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Research recap with Justin Zimmerman

In this interview, we catch up with 5th year Northwestern political science PhD candidate Justin Zimmerman on his CSDD-funded project. Zimmerman discusses his journey to academia as well as the progress on his dissertation project where he surveys Black residents of Chicago's Englewood, Douglas/Bronzeville, and Calumet Heights neighborhoods on their views of police action in their respective communities. This interview has been edited for clarity.


Q: How did you get your start in academia?

In undergrad, I had been told by one of my professors at the University of Alabama that I should get a PhD. But, I’m a first-generation student and it really took some time understand what they meant or understand what I could even contribute to academia. It was never a matter of me just coming to this decision, but just that I didn't feel ready and I didn't have the resources to do it until later on. Once I felt a little bit more centered and a little bit more put together in everything else that I needed to do in my life, I felt like I could come back to school. I was always going to come back, and I finally just got the shot.

 
Q: Describe your CSDD-funded project.


The big question I’m trying to answer is how do people in race/class subjugated communities – poor Black folks – advocate for themselves against state and community violence. Basically, I wanted to have a study that focused on poor Black folks and how those voters politically participate with regards to violence.

My project is heavily qualitative so a lot of the information that I'm collecting is part of this focus. I'm trying to connect some dots, but based on my initial results, I'm finding this idea of situational trust. When a group of people who have traditionally had this distrustful relationship with certain organizations or institutions including the police, of course, outside nonprofits or local politicians, they'll still find themselves working with these institutions in order to remedy a particular problem. In this case, I'm trying to figure out who are the people who are working with these folks to remedy violence.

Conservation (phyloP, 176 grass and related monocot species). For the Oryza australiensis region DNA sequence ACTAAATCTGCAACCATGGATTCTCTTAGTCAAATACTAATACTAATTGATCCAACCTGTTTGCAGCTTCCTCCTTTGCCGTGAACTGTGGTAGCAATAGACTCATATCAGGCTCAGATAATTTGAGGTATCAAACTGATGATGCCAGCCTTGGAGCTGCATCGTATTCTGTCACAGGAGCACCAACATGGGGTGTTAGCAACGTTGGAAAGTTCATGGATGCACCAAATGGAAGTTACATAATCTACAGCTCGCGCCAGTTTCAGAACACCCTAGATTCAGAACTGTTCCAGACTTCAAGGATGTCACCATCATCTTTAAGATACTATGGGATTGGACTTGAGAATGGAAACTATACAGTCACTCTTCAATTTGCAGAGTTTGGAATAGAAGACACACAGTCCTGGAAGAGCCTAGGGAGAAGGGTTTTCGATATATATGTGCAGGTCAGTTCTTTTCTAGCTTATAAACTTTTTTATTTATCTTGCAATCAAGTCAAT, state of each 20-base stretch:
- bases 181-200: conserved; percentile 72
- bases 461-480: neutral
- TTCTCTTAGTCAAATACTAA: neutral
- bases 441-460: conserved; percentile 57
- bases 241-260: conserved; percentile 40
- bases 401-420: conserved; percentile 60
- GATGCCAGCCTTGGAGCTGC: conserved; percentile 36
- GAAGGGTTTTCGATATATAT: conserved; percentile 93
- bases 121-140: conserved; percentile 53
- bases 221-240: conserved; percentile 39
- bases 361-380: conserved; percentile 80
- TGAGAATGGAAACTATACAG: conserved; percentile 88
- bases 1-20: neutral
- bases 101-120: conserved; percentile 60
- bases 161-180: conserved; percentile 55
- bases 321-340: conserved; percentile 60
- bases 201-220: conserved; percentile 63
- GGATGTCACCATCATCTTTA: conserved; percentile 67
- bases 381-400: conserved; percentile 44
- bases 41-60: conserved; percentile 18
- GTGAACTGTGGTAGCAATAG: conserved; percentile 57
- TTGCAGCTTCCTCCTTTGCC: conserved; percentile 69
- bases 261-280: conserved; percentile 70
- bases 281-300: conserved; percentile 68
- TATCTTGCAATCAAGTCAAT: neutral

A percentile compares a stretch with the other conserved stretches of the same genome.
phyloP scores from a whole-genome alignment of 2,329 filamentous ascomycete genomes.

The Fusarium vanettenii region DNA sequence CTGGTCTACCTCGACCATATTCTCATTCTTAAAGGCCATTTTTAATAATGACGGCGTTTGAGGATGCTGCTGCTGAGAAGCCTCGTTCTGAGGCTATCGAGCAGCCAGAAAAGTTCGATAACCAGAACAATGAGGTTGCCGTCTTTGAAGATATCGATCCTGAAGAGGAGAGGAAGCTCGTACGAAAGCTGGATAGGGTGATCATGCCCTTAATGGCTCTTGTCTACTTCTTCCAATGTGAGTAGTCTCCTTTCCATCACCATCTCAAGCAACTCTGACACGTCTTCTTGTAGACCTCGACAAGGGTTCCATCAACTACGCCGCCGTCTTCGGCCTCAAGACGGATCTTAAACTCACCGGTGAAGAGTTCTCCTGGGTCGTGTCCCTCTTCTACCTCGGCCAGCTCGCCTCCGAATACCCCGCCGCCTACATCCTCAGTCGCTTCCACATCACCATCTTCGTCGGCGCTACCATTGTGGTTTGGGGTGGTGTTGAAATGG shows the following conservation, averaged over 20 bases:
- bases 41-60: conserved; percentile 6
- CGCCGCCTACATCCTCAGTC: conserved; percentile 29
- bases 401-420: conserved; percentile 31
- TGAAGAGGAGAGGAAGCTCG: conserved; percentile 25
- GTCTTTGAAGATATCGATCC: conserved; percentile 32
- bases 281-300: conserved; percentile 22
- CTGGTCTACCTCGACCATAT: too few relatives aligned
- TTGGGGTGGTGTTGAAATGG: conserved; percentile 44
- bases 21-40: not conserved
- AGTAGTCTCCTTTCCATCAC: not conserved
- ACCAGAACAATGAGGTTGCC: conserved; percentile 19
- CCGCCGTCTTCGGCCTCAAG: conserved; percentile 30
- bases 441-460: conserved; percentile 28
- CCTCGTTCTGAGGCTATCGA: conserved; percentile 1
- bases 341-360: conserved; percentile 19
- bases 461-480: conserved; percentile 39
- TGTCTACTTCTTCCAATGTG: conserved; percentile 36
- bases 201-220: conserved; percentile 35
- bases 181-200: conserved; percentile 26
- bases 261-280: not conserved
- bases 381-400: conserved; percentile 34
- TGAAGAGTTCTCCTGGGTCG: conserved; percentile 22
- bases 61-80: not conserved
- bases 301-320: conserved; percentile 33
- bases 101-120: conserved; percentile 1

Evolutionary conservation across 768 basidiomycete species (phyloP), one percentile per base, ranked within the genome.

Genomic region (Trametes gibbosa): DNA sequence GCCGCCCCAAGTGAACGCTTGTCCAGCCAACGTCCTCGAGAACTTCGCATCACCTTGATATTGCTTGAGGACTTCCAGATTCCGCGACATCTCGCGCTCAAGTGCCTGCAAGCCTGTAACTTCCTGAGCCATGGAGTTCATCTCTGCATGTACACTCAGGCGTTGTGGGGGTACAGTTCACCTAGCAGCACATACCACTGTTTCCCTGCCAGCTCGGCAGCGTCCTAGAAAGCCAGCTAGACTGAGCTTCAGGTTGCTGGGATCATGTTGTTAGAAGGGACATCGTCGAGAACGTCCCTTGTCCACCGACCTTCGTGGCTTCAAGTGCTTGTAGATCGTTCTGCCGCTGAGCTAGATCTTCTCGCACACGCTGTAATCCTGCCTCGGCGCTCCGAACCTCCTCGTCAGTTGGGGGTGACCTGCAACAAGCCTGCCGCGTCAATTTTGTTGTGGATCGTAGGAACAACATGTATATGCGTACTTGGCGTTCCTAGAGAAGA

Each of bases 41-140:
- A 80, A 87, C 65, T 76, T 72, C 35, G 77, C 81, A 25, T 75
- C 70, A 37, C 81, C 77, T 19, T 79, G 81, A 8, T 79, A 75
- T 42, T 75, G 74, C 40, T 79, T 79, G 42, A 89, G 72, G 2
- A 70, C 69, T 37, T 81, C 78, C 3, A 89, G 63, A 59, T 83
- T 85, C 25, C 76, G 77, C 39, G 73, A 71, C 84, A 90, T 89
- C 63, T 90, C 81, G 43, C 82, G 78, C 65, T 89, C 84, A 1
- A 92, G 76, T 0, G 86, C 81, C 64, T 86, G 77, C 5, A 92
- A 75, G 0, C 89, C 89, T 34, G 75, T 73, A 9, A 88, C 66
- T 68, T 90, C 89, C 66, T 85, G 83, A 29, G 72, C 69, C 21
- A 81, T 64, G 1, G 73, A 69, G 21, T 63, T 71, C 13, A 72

For example, people will say, ‘I just have an uneasy relationship with [the police]’, but at the same time, they'll still go to like the community policing baseball camps and they'll do the job corps stuff with them because they see it as an avenue for getting certain resources in order to remedy the problems that are happening in neighborhood. The need for these resources really complicates the relationship they have with an institution that they don't really trust – when the means for getting what you need from anyone else other than these other than my local politicians, nonprofits and the police. So that's what I did and that's the story that I'm trying to tell.



 
Q: Why has this funding been critical to your research?

Due to the COVID-19 pandemic, I suddenly needed my project to be virtual. Initially, I thought I was going to be doing interviews and having face-to-face contact with people. That ended up not being feasible in order to not only keep myself safe, but especially keep people in communities like Englewood safe where you know, vaccination rates are really, really low.

The CSDD helped me find a virtual option for conducting my research which enabled me to mail Kindle Fire tablets to my research participants in order for them to be able to participate virtually. Part of the significance of them letting give him the money to do such a thing is that I'm interviewing in places that are that are highly disadvantaged when it comes to resources, so people don't necessarily have the tools to just go on Zoom whenever.

The grant from the CSDD allows me to give some type of technology in order to make sure everybody has an opportunity to participate, so everybody had an opportunity to have their voices heard – it was very very big deal. Part of my research is trying to let people speak about politics and about political participation that oftentimes are ignored in the discipline of political science, particularly poor black people. Their stories matter and it is easier to tell those stories with a little bit of funding.

 

Interview by Erica Canavan

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